Wellness is still a hot trend. “So are juice bars, healthy grab-and-go food stations, even pickle ball—and it’s not just the 55 plus demographic,” said Collins. “Millennials statistically are the generation that spend the most time with their kids. Amenity spaces where they can have that interaction to bond with their kids will speak to them when they’re looking for a place to live.” On the flip side, sanctuary and meditation spaces provide a quiet place to get away from the family. “This is a huge amenity,” said Collins.

The water and fire concept (having a luxury pool with a fire pit nearby) is also continuing to trend. So are outdoor movies lawns and dog parks. “Every single community has to be pet friendly at this point,” said Collins.

From Robots to Podcast Studios

Technology is also changing how apartment developers plan their offerings. It does seem futuristic, Collins said, but one of her clients has signed a contract for robots that deliver packages and food to apartment units. Another tech innovation is the ability to improve spaces that do not have outdoor views or where it is impossible to place a window. It’s a tempered glass product with LED lighting that creates the feel of the outdoors.

“All of a sudden, creation is a huge trend in multifamily amenity spaces,” Collins noted. It’s being driven by the Gen Z demographic and younger millennials. “Some residents are side hustlers, TikTokers and Instagram influencers,” said Collins.

They’re creating content that’s leading to significant revenue streams, but it’s also a hobby. So developers are incorporating podcast studios, sometimes with a soundproof room, along with video and audio equipment. Music rooms as well as gaming and VR lounges are also on the rise.

Co-working continues to evolve with more options for different types of activities. In addition to lounge settings, Collins suggested incorporating phone booths, Zoom rooms, conference rooms, private spaces for people to work individually and collaboration zones.

“Really mix up the variety of furniture, and have indoor-outdoor connectivity if you can offer spaces outdoors for people to bring their laptops,” she said. “Having workspaces on each floor is a really great concept because they don’t have to pack up their stuff and head all the way to the club room area or the centralized community hub.”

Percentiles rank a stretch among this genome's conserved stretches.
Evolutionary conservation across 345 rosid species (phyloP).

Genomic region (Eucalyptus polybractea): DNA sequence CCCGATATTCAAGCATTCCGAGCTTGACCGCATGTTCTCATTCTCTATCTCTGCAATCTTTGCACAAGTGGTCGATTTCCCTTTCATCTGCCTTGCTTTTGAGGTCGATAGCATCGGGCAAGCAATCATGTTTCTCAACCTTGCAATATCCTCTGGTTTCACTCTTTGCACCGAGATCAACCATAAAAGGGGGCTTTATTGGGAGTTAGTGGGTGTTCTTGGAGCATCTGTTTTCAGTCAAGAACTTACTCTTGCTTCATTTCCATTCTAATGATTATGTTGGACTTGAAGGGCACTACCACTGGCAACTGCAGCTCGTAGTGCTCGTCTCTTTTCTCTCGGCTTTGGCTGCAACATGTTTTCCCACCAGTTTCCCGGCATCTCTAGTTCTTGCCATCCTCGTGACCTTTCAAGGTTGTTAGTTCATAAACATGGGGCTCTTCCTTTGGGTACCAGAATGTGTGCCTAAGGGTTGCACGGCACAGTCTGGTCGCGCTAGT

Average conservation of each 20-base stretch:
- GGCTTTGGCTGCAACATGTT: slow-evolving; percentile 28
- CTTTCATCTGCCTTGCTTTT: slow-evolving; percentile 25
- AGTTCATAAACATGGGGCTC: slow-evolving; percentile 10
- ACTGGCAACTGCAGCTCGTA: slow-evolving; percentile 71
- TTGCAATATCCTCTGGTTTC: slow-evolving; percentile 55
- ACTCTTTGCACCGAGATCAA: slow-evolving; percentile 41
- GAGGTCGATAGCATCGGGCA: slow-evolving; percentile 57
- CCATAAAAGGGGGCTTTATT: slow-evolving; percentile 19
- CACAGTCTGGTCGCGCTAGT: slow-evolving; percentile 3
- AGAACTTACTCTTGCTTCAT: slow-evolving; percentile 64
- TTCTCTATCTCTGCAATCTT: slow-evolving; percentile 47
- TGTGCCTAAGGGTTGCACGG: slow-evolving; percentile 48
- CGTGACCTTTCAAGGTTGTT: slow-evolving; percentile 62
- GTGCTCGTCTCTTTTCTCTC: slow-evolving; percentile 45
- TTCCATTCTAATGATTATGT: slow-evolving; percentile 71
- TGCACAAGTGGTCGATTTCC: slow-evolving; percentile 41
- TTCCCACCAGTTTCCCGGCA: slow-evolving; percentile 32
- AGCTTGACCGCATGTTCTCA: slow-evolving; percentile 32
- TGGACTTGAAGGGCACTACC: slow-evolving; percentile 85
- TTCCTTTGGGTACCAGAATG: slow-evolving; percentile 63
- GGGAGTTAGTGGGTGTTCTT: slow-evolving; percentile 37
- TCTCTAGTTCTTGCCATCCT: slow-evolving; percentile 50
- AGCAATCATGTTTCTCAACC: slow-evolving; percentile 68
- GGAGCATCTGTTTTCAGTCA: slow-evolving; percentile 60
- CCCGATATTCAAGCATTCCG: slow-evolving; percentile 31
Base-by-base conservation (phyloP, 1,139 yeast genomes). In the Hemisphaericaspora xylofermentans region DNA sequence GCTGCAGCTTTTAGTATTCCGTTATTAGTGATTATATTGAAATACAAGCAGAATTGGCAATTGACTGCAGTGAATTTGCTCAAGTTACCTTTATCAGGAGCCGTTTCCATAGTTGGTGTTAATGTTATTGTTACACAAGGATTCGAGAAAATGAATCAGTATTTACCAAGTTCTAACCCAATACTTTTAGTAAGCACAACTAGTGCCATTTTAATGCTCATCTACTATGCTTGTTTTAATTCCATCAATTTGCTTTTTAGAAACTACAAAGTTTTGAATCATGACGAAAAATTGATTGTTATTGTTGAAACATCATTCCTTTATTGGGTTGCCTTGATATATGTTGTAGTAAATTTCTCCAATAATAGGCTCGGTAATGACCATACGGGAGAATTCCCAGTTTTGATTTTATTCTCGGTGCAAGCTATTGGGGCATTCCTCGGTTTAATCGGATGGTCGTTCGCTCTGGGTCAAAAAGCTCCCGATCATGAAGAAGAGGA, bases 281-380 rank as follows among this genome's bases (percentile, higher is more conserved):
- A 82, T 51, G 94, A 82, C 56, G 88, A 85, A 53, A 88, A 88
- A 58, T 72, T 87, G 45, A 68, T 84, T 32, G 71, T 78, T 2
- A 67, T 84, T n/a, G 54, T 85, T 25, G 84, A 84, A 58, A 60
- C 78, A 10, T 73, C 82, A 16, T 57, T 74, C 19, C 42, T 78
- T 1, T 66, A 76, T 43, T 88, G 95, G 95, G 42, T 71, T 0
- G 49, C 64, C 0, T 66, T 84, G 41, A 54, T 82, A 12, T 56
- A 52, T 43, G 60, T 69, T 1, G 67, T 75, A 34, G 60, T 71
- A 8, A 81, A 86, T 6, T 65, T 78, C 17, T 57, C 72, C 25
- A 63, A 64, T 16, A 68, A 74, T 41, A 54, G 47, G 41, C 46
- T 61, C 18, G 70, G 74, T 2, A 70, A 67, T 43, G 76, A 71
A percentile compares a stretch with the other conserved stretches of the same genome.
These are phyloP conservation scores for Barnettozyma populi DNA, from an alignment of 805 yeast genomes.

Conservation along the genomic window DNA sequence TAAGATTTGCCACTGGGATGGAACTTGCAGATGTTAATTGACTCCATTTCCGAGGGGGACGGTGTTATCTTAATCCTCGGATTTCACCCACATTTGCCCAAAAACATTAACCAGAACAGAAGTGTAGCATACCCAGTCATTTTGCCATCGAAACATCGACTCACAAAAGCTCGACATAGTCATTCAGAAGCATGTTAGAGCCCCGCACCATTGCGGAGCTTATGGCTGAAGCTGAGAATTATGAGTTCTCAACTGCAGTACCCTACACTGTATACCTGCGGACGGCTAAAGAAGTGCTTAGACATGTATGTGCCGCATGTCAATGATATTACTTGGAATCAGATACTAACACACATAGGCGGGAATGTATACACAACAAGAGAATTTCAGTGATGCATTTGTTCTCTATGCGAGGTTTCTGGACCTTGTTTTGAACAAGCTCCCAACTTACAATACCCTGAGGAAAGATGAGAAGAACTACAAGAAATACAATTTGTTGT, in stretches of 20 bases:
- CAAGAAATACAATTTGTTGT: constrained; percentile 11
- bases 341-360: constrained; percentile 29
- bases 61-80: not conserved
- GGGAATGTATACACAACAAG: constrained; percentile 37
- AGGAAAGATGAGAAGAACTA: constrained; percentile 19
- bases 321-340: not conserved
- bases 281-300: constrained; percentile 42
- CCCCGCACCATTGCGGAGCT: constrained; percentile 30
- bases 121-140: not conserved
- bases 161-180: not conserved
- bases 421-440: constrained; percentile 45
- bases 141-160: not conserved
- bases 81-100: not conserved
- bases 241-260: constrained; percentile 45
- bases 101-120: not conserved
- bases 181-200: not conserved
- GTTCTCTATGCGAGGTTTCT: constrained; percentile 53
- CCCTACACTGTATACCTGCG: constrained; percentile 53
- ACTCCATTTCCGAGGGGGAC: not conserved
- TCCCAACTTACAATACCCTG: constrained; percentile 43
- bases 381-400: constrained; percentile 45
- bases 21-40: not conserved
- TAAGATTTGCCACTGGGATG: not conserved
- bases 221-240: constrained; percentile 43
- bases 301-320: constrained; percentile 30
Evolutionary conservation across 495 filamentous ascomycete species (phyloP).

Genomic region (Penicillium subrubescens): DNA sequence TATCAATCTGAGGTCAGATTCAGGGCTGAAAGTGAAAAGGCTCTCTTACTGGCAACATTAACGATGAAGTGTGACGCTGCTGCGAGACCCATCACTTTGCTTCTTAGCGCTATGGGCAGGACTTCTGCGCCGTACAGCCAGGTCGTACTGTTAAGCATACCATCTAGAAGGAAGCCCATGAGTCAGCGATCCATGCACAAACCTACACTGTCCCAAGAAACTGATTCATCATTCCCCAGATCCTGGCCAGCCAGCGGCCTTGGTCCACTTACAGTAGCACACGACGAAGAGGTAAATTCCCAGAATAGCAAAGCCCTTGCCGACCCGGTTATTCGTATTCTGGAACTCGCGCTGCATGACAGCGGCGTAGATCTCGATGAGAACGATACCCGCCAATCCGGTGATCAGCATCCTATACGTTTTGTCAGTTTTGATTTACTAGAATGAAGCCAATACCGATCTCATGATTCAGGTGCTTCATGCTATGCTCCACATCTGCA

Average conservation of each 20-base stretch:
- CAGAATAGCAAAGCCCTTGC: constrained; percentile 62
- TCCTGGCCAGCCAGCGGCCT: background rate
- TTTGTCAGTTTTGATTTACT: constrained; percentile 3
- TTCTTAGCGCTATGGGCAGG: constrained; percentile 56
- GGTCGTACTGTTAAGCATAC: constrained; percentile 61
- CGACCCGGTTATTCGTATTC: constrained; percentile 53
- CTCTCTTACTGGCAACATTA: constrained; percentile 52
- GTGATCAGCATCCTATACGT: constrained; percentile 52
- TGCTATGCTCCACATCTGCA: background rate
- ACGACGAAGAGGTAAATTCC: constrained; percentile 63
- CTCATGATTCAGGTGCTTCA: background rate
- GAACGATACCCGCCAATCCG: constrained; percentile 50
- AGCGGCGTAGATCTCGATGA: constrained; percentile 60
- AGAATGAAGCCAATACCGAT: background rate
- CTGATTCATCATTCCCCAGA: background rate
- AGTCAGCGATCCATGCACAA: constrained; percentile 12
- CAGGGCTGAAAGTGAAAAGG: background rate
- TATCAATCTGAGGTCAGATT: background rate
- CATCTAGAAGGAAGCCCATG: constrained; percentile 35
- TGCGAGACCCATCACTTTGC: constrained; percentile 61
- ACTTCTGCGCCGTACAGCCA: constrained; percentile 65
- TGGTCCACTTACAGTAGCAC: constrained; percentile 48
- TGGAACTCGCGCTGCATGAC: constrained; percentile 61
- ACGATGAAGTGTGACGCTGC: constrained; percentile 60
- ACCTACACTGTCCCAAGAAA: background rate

Last but not least, the leasing experience is changing as new ideas trickle down from retail where experiential selling is taking off. Prospective renters don’t walk into an office to sit down at a desk with a leasing agent. Instead they grab a cup of coffee, sit down on the sofa and have a more casual conversation.

Residents Crave Convenience

Apartment units at The Lake House in Orlando draw inspiration from custom home design with real wood cabinetry, built-ins and generously sized refrigerators and freezers. Image courtesy of OneEleven Residential

“The interesting and challenging thing from my perspective is all these trends come and go,” said John Zeledon, founder & chief executive, OneEleven Residential. “I can remember when it was that tennis court or sports court you had to have. Now, if you drive up to a property and you see a sports court, you know it was built in 1983.”

Right now, according to Zeledon, you have to have a pool and you have to have fitness. At Lake House Apartments, a nine-story, 252-unit multifamily property in the trendy Ivanhoe Village neighborhood near downtown Orlando, OneEleven Residential created a distinctive fitness space with a reclaimed gym floor that had originally been installed in 1954 in a Green Bay, Wisc., high school. This unique feature, plus amazing views from the ninth floor amenity lounge, have helped convert leads to leases while also increasing the overall value of the asset.

In fact, OneEleven Residential recently sold Lake House Apartments to Lincoln Property Co. for a staggering $132.5 million—more than $525,793 per unit—setting a new record for the North Florida area. “We had the highest rents in town by a lot,” said Zeledon. “We had one resident paying almost $12,000 a month. Our rent roll was 70 percent concession free.”

In the design-driven amenities war, one of the most competitive features of all is convenience, noted Zeledon. When residents move in to Lake House Apartments, there is a loading dock for two full-size semis and a dedicated staging area.

According to Zeledon, when developers are site planning and working with their architects and other consultants, it’s important to keep in mind all the little details that create convenience for apartment residents. “If it’s a pain to park and get to their home, they are going to move.”